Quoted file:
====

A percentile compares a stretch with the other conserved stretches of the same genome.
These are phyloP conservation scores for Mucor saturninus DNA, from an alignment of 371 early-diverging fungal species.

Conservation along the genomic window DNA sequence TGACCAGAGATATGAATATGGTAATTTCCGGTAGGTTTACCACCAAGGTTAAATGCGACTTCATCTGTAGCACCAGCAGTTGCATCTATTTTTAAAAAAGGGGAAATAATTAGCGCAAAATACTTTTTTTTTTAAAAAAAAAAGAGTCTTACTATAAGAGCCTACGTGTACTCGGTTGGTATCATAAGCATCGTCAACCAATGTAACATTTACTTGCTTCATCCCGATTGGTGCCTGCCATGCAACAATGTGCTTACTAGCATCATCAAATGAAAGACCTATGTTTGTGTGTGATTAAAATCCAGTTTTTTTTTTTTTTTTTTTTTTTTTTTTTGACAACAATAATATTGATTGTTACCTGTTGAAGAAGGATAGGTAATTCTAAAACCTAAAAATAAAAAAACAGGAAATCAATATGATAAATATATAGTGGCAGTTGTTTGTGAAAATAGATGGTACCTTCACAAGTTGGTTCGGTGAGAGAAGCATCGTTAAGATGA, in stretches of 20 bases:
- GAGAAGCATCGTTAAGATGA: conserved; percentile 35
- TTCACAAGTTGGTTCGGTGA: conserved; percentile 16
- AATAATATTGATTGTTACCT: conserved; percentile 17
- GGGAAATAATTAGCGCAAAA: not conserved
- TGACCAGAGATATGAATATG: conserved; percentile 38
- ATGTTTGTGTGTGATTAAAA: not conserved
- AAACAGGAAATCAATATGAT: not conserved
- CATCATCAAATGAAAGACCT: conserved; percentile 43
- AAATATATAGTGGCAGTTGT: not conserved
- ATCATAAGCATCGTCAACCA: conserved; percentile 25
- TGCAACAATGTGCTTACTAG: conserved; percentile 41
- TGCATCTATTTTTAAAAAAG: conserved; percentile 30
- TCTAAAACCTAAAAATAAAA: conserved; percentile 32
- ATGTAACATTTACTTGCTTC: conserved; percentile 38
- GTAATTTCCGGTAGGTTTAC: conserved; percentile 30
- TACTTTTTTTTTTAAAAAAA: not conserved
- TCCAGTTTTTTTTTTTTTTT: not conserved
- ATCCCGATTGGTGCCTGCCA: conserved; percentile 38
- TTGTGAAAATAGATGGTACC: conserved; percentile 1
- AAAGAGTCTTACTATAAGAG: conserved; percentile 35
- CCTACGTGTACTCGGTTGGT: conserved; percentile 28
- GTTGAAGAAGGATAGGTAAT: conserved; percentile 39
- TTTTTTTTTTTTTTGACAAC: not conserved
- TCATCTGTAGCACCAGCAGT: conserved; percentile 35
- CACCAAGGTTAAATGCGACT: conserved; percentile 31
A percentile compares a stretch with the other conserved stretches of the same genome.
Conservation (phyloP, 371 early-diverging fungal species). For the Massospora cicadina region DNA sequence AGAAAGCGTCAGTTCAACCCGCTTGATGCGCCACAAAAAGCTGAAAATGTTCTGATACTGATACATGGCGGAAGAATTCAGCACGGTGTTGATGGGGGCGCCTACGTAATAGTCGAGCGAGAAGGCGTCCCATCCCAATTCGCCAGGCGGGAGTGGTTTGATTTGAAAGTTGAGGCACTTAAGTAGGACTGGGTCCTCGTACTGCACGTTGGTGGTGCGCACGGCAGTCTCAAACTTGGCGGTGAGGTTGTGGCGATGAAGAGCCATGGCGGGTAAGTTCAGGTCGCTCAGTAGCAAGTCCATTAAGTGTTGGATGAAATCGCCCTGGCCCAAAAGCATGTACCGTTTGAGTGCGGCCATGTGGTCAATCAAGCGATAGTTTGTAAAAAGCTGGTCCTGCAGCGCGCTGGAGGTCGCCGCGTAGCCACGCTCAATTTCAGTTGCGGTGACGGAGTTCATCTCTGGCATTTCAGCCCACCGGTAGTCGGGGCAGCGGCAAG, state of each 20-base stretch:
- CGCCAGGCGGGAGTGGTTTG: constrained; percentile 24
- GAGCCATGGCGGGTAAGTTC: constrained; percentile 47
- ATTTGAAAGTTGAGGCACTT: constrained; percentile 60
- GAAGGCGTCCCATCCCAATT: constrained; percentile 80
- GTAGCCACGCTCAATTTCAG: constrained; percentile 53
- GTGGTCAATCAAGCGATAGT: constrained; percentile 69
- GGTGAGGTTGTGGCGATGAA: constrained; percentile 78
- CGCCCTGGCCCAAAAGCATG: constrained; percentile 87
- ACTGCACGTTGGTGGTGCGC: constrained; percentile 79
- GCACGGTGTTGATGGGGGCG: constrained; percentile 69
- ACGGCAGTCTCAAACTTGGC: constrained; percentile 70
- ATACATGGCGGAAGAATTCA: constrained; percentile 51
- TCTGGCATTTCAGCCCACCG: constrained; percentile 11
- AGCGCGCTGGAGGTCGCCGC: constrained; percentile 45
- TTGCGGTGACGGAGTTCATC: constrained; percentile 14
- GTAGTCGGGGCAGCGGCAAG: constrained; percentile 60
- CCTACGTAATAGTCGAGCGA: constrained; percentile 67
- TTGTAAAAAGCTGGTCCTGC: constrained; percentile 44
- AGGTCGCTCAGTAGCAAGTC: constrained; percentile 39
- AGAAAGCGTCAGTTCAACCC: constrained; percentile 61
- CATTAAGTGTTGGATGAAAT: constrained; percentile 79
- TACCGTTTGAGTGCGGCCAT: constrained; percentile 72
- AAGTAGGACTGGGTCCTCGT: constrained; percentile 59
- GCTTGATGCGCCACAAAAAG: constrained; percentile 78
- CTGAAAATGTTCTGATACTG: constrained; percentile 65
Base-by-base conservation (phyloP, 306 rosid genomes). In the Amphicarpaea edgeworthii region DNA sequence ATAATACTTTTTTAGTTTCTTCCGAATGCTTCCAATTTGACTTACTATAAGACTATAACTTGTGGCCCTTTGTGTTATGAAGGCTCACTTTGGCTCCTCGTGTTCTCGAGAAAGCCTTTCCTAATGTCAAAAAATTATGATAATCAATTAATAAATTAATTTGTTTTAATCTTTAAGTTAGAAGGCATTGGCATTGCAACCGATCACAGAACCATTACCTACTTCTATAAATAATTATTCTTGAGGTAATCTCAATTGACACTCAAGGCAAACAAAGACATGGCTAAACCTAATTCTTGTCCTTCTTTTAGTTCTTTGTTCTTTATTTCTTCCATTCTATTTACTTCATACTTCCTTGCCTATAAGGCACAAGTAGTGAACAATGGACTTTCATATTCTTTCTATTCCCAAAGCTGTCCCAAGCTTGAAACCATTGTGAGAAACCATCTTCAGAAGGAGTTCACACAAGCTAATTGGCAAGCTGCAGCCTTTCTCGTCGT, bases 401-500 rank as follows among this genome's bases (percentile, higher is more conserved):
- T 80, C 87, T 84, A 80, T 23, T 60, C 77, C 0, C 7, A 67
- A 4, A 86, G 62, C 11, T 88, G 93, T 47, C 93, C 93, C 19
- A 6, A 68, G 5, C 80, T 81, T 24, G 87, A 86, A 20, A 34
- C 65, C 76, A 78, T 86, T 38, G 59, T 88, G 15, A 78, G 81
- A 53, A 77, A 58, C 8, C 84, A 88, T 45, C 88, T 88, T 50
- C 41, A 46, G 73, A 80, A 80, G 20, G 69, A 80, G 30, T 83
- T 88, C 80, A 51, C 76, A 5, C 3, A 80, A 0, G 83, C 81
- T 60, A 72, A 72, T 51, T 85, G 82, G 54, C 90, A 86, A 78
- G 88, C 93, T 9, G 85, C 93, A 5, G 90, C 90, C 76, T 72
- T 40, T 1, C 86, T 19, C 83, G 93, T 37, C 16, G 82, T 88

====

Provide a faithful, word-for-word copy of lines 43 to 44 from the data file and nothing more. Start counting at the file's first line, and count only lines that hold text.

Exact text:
- TCTGGCATTTCAGCCCACCG: constrained; percentile 11
- AGCGCGCTGGAGGTCGCCGC: constrained; percentile 45